In Peru one out of four children suffers chronic malnutrition and inequalities among different income quintiles are significant. The consequences of this situation are alarming: limits future capacities and productivity, has harmful effects on health, and perpetuates poverty across generations. Using a two stages least squares methodology, this research analyzes the causes of child malnutrition in Peru based in series of demand factors, such as health status and parents’ education, and supply factors such as sewerage infrastructure and Programa Integral de Nutrición (PIN) coverage. The results show child’s weight at birth, district’s malnutrition rate, rations of food provided by PIN, mother’s age and child’s gender are the most important determinants of child malnutrition. When considering wealth quintiles, for the two poorest ones, the floor material, access to potable water, sewerage, cleaner cooking fuel, and food intake variety are among the most important determinants of malnutrition. Finally, broadening the PIN program coverage is the most effective measure relative to its costs. However, other policies, such as increasing the number of nutritionists and health posts available per district should also be implemented.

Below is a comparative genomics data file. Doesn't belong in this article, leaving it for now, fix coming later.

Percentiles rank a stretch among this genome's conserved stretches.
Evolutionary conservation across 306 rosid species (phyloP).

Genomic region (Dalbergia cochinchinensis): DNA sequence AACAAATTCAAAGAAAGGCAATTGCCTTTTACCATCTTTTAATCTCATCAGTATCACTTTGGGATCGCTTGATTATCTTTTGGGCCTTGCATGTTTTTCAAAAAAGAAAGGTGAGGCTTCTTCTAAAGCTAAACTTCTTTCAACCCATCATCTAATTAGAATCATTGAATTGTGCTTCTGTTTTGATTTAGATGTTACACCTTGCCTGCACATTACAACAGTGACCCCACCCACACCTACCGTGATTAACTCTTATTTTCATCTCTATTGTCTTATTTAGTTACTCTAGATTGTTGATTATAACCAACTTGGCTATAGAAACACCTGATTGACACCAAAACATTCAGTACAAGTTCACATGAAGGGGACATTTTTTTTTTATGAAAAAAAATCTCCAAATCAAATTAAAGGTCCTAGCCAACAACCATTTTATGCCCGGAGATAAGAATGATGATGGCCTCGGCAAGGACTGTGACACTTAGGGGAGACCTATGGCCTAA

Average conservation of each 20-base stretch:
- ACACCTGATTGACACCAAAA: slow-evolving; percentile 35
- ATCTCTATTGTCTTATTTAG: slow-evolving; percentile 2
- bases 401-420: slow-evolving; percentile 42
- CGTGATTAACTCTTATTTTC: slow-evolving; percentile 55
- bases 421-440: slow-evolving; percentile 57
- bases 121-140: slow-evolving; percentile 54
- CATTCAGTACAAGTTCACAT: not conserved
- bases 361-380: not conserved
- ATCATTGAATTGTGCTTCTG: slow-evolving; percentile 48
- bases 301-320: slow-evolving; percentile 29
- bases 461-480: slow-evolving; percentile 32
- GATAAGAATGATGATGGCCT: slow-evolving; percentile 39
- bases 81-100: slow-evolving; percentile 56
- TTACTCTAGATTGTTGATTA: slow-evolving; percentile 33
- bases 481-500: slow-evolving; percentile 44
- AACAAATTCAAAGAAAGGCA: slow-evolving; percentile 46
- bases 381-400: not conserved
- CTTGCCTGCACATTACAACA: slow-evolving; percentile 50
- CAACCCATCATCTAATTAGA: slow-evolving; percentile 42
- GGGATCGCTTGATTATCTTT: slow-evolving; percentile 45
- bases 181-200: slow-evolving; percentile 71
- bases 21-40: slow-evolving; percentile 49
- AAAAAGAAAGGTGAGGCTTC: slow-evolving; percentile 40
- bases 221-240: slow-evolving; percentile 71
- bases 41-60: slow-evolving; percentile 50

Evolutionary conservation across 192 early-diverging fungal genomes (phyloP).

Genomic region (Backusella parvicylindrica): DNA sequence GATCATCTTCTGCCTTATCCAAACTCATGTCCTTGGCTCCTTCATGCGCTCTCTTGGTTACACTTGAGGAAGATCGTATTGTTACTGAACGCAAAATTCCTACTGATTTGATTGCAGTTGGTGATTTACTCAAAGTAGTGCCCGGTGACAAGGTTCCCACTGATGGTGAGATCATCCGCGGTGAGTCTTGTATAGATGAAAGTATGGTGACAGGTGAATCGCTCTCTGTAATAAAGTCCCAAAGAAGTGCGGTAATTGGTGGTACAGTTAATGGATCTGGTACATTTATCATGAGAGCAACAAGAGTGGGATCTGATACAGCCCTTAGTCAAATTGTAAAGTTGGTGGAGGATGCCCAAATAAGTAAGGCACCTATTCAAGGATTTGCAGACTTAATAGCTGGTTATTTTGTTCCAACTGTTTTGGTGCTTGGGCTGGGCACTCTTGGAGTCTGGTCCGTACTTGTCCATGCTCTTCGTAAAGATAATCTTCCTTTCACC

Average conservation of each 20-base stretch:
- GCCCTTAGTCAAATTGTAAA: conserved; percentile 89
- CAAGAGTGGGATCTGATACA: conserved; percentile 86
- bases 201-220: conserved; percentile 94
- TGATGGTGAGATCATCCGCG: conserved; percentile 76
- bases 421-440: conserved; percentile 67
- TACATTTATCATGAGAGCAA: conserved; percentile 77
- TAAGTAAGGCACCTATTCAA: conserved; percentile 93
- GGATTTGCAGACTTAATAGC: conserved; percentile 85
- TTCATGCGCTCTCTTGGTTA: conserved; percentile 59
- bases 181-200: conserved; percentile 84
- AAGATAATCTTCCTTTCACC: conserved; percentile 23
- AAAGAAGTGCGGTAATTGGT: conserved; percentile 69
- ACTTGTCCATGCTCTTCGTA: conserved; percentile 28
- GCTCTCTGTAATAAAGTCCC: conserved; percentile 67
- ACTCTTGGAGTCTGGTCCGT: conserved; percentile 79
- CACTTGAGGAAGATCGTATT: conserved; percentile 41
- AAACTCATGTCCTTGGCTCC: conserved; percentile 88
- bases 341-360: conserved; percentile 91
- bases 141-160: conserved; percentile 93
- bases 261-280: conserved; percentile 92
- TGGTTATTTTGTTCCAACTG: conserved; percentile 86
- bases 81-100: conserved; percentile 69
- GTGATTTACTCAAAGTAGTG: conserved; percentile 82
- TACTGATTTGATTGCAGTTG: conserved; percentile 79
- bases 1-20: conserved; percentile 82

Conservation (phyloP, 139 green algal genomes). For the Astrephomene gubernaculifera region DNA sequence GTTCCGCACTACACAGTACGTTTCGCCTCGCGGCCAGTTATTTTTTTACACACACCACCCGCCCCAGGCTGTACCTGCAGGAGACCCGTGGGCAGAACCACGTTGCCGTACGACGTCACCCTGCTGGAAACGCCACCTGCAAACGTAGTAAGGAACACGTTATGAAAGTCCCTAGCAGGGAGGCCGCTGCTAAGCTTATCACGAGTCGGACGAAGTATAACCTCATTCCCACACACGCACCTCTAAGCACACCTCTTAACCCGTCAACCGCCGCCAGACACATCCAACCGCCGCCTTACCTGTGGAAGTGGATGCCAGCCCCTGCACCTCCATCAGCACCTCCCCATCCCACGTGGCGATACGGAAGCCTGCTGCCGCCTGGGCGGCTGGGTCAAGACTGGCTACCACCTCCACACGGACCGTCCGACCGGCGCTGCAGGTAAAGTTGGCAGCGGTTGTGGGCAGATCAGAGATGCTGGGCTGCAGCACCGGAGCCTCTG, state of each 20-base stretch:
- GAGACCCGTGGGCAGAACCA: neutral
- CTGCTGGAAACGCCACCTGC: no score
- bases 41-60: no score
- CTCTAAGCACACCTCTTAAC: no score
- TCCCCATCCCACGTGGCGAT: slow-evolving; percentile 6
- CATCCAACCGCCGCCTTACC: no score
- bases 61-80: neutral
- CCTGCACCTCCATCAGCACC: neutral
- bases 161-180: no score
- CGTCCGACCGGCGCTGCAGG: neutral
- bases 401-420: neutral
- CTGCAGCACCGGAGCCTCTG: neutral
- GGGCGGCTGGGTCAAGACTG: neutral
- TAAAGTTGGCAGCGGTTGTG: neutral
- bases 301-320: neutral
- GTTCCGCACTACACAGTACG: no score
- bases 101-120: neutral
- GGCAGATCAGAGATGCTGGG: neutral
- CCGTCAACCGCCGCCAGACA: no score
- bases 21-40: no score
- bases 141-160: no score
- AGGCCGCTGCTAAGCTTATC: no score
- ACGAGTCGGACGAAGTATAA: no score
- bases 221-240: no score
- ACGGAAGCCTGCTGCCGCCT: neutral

|Translated title of the contribution||Keywords: child development, child malnutrition, Perú, programa integral de nutrición, public health, social programs.|
|State||Published - Jul 2011|
- Desarrollo del niño
- Programa mundial de alimentos
- Programas de ayuda
- Salud pública